With the second U.S. presidential debate in St. Louis now over, we should all have a better feel for the issues that will dominate the next administration. It looks to be brinksmanship and not policy changes. If only the disruptive part of U.S. politics worked as well while lawmakers were in session.
In order to enact change, momentum has to be built to bring the right people together to implement those changes.
Sunday night’s discussion of the Affordable Care Act (ACA) was just a snapshot of the candidates’ opposing beliefs. Trump said, “Repeal and Replace.” Clinton said, “Fix the ACA.” While many employers would welcome a repeal, that is not likely to happen in the time frame needed. Any attempt to fix the ACA will result in a Veteran Administration type single payer system. The ACA cannot be fixed; it was designed to fail.
Regardless of which approach eventually prevails, a freight train is rolling down the tracks and it has nothing to do with the ACA. In order to enforce compliance with the ACA, the Department of Labor and the IRS have teamed up with Health and Human Services and the Centers for Medicare and Medicaid. The joint agency goal is to coordinate a nationwide request for documents employers are required to provide under ERISA and numerous other laws.
To clarify: The laws these agencies seek to enforce have nothing to do with the ACA. It just so happens that the required notifications are critical to determining when the fines imposed by the ACA apply.
I recently interviewed a new client who was confident he was eligible to receive transitional relief for offering health coverage to his employees. As it turns out, he did not qualify because he did not have the proper documents nor did he distribute them to the employees. The client is now facing a $200,000 fine for not offering coverage. Additionally, he has to pay income taxes on $200,000 because of his corporate structure. You might think it ends there, but he also failed to file Form 8928 notifying the IRS of a failure in the group health plan. (Yes, there is a form for that!) This will generate even more penalties for the business.
Fines for non-compliance can be quite large and have never really been enforced before, so why should employers be concerned now? It is probably best to review some of the recent actions taken by the Department of Labor and the insurance companies that write health insurance policies.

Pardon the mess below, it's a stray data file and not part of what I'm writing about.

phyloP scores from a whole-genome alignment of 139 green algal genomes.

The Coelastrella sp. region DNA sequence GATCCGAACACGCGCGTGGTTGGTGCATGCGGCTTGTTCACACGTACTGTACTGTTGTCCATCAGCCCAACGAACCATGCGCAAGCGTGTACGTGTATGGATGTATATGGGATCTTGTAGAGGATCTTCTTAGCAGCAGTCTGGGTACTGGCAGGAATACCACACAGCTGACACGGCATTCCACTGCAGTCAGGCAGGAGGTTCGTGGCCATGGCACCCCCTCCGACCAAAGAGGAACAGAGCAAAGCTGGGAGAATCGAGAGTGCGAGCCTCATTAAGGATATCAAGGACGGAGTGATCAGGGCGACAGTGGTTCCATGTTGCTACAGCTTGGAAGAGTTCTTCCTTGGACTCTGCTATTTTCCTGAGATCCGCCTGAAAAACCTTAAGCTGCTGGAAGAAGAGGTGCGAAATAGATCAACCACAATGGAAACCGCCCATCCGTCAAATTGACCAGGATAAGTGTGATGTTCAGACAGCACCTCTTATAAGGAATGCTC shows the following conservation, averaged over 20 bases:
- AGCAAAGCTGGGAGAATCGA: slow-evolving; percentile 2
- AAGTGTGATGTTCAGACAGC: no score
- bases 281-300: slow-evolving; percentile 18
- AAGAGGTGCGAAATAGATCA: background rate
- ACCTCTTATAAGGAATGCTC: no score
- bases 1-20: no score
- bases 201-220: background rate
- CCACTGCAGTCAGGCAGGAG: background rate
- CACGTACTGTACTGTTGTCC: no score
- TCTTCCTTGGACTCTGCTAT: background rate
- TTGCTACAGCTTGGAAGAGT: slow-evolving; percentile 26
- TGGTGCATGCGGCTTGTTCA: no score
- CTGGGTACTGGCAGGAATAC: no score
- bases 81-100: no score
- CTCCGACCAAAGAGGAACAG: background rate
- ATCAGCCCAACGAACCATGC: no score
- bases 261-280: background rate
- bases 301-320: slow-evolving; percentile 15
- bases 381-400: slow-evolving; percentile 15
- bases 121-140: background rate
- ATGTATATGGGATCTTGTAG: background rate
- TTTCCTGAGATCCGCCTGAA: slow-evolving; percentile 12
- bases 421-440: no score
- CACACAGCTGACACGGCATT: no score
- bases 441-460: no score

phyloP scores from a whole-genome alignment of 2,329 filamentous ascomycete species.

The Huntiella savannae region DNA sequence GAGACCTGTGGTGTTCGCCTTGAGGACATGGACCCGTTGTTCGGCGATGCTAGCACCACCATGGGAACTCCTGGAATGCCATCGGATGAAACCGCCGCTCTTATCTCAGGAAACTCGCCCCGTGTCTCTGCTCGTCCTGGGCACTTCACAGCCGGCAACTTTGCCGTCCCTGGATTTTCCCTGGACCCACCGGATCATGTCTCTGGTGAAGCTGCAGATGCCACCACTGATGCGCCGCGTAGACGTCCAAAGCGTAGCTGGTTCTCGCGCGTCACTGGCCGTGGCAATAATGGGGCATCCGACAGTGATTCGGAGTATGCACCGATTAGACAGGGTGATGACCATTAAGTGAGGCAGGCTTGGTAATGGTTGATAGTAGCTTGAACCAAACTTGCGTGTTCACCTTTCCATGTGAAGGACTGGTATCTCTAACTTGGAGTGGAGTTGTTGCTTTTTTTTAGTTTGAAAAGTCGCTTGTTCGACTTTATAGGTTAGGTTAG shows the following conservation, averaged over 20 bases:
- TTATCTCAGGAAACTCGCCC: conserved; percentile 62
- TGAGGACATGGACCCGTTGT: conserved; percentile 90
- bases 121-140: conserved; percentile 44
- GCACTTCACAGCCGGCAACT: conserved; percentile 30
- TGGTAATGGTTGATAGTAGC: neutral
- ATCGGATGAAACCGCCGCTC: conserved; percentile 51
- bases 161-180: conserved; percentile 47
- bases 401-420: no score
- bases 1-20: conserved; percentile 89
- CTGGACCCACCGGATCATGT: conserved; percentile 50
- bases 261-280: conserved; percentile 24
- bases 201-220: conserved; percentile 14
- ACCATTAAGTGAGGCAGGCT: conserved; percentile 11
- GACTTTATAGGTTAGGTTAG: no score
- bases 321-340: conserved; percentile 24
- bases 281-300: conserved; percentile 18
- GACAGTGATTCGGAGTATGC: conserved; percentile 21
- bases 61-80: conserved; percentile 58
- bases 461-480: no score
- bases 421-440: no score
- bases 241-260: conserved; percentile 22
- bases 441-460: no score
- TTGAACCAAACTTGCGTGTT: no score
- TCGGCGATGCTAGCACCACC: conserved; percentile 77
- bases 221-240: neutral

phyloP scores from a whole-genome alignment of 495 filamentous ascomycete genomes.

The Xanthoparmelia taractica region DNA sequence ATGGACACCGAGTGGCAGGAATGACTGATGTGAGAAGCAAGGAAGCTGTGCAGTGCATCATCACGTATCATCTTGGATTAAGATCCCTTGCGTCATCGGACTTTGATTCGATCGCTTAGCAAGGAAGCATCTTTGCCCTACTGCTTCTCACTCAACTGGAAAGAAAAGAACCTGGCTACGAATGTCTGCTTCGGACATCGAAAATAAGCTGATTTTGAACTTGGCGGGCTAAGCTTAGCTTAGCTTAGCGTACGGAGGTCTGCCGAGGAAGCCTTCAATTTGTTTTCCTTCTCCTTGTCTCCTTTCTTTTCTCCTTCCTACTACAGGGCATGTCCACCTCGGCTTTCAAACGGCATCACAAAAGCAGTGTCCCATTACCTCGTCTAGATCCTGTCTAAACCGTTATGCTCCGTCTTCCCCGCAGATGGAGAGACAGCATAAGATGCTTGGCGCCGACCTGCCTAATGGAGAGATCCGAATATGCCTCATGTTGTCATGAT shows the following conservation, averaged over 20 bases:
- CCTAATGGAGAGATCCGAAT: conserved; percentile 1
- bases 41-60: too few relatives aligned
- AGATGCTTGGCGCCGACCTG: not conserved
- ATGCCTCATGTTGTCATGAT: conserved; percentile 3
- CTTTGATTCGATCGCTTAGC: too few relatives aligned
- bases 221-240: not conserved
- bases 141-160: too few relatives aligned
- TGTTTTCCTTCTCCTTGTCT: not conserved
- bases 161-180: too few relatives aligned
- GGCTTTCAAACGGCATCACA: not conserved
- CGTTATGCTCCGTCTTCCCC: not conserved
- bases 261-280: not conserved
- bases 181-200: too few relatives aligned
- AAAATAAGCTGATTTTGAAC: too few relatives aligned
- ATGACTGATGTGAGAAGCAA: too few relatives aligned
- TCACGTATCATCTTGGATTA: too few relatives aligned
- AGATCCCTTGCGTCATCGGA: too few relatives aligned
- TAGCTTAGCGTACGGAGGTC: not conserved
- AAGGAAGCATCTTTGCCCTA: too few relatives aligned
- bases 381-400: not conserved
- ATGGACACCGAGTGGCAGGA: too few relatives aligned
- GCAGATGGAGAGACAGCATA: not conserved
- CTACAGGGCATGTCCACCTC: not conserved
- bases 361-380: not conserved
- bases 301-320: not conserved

In June of this year, the Department of Labor issued new rules doubling many of the fines for non-compliance. Here is a sample of some administrative changes insurance companies have made just this year:
- Premera of Washington State recently sent out a letter telling clients that three of their drug card plans were not creditable coverage for Medicare.
- United Health Care has changed their application nationally to include the following:
- Yes Subject to ERISA? (Most private sector plans are ERISA plans)
- No If No, please indicate appropriate category:
- Church (Additional information needed)
- Federal Government
- Indian Tribe – Commercial Business
- Non-Federal Government (State, Local or Tribal Gov.)
- Foreign Government/Foreign Embassy
- Non-ERISA Other
- United Health Care also sent out a form notifying every employer that making a change to the health plan effective date was not the same as changing the Plan effective date.
- Anthem reminded employers to check the drug plan themselves to determine if it is creditable for Medicare.
Clearly the insurance companies know something is coming and they want no part of lawsuits from angry employers.
It seems apparent that the industry is preparing for the compliance freight train and is safely stepping off the tracks. Shouldn’t you at least be looking up to see if you are in the way? All of the pieces are in place and the process is being automated. No government bureaucrat is going to show up at your door, they will just send you a request for documents and then a bill. A big bill!
No matter who wins the election, you can bet that many of the bureaucrats will remain in place and they will spend their time trying to survive and justify their pay or impose the full measure of the ACA for non-compliance. If you have a group plan in place, follow the insurance company’s lead and step off the tracks by making sure your plan is in compliance. The cost is tiny compared to the fines and just consider the previous years that you have not been in compliance a tax break.
The Equipment Dealers Association is providing a resource for all its members to avoid fines and get their plan into compliance. Take advantage of the discounted ERISA Edge service offered by TASC.
For more information, visit www.erisaweb.com.
Bill Hill, President of Visor, Inc.